What do I need to run Vista well? (Updated July 13, 2008)
Image Credit: Sovereign
Windows Vista requires a much faster "base" computer than Windows XP did when it was released. What you "need to run Vista well" contained herein is my opinion and my opinion only. If it is grossly incorrect, please tell me and I will correct the post. My definition of "runs well" means the system runs with Aero Glass enabled, and is responsive to the touch (no spinning blue ring).
In general, a decently modern CPU is required. My roommate runs Vista on a single-core 1.86GHz Pentium-M and it does not feel slow. In general, I believe most higher-end Pentium 4s and Athlon XPs should be able to run Vista. Again, I have not worked with these CPUs, so at present this is just an educated guess.
I run Vista on an Intel Q6600 (3.0GHz quad) and Core Duo (note the lack of a "2" after) which is a 1.73GHz dual core part.. Unlike Windows XP, Vista (to my knowledge) does not require any of the special patches that Windows XP did to make dual-core CPUs behave. It also manages dual (and quad) core scheduling better. Vista is licensed per processor socket, not per core!
There have been rumors about Vista being limited on dual core (or quad core) CPUs, this is completely false! This Microsoft page
talks about multicore licensing as related to servers, but the same applies to consumer versions. As long as you don't have more than two physical processors, Vista will not complain. How do you know how many physical processors you have? How many processor sockets does your motherboard have? If you have more than one and don't know it, count me surprised and astounded. Having two (or more) CPUs show up in the Task Manager does NOT mean you have two physical processors, necessarily, because both dual core and HyperThreaded CPUs show up this way as well. See the following image:
This is not a four-socket system, dual core with HyperThreading or twin dual core system. This is a quad core CPU, but as you can see with the number of different processor configurations that this could represent, you cannot always tell CPU count from the Task Manager view alone.
I recommend 2GB of RAM or more for Vista. Again, Vista will run
on as little as 512MB of RAM, but at that level, the Aero Glass theme is disabled and the system uses ~75% of the main memory just sitting idle. I know this from a test we conducted using my roommate's laptop (which had 1GB in two 512MB sticks at the time). Vista runs okay (in my opinion) on 1GB RAM, and if all you're going to do is word-process and internet, you can "get away" with having so little memory.
However, if you want Vista to perform its best, you really need 2GB or more of memory. I had 1GB in my laptop, and it felt sluggish. I currently have 2GB. This allows the OS to have plenty of room to spread out (its bloat), as well as have plenty of RAM for SuperFetch to do its job. Any more RAM than 2GB is overkill unless you are a heavy gamer and/or are into professional CAD applications. Plus, anything above 3.12GB requires switching to a 64-bit edition of Vista to take advantage of. I will talk about that later.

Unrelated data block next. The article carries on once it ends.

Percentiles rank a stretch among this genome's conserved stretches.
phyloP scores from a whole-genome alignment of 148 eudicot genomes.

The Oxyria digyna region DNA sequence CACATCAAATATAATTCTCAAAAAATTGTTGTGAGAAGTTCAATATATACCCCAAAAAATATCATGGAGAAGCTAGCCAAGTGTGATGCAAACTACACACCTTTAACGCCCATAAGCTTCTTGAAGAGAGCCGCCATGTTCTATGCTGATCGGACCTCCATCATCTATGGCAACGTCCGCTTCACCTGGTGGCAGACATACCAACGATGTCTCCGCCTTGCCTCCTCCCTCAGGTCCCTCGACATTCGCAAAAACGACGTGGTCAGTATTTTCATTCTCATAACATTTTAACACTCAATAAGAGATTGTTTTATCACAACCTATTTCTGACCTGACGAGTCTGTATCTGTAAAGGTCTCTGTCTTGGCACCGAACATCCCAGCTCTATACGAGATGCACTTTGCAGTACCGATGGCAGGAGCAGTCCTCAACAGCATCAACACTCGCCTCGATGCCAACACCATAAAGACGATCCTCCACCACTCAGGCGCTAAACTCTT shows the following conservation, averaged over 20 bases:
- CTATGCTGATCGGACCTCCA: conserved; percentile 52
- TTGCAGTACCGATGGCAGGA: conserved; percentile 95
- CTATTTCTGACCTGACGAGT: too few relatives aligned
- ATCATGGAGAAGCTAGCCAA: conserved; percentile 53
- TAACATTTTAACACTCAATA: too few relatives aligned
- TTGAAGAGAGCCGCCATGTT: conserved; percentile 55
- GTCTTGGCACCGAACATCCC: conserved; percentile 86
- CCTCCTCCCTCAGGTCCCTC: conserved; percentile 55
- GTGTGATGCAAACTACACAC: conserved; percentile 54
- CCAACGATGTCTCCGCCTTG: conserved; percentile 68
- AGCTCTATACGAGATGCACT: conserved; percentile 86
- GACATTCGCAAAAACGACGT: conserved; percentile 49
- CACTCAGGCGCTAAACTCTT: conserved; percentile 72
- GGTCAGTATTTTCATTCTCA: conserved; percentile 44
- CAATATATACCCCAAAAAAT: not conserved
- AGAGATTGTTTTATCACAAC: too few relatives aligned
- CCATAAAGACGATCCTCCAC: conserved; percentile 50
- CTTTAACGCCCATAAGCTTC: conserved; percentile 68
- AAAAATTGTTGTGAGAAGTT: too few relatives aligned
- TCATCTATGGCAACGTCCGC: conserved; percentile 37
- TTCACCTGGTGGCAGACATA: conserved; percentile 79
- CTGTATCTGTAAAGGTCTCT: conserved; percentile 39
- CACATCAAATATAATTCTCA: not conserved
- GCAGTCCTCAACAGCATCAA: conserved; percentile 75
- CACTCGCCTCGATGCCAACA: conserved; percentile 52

Hard Drive Recommendations
Does Vista need a Raptor? Will my old 10GB EIDE drive work? No and no. Vista does not need a super-fast drive to perform reasonably well, otherwise laptop users would be out in the cold. My laptop has a 5400RPM drive, and Vista is more than okay. However, any drive under 40GB is really not a good idea (and that assumes you don't have very much "stuff" that you store). Vista install sizes have been reported by users of [H]ardOCP
to be anywhere from 10GB to 26GB(!) depending on version and whether or not Service Pack 1 Release Candidate 1 is installed. My Windows Vista Ultimate x64 with no Service Pack weighs in at 14.0GB (14.1GB on disk). My recommendation is nothing less than 120GB if you are a typical user with some music, games, movies and other content. SATA (Serial ATA, thin cables) versus PATA (Parallel ATA, fat ribbon cable) doesn't really make a difference. Why? Because no single drive in existence right now has the ability to saturate the data bus continuously. I only recommend SATA as future-proofing (and to improve airflow/cable management), not because SATA is 200x faster than PATA.
Graphics Card Recommendations
Windows Vista ditches the GDI+ system used to draw the desktop environment in Windows XP and earlier. It instead uses the Desktop Window Manager to draw into an offscreen buffer, which is then rendered in real-time 3D like a game. Hence, this OS needs some kind of 3D acceleration to look its best. Rest assured, GMA950 will cut it, you do not need 8800GTX SLI just for the Operating System alone! However, if you want to play games that's an entirely different story. Virtually any modern graphics unit (integrated or otherwise) is more than capable of running Vista's fancy Aero Glass interface.
All those "Vista Certified" fans, PSUs, speakers, monitors, desk lamps and air cans (okay the last two don't exist...yet
) are full of bollocks and are just trying to drive sales by claiming to be "with it" for the next operating system. Whatever you may have heard, Creative (and other soundcards) DO work in Vista, however in order to implement DirectSound, Creative has written ALchemy to translate DirectSound into OpenAL (which Vista runs natively). This has resulted in some blue screens and general annoyance as ALchemy doesn't always work as it is supposed to. Furthermore, unless you own an X-Fi, Creative wants you to pay for the privilege of having full 3D audio in Vista. I call bullshit on that one.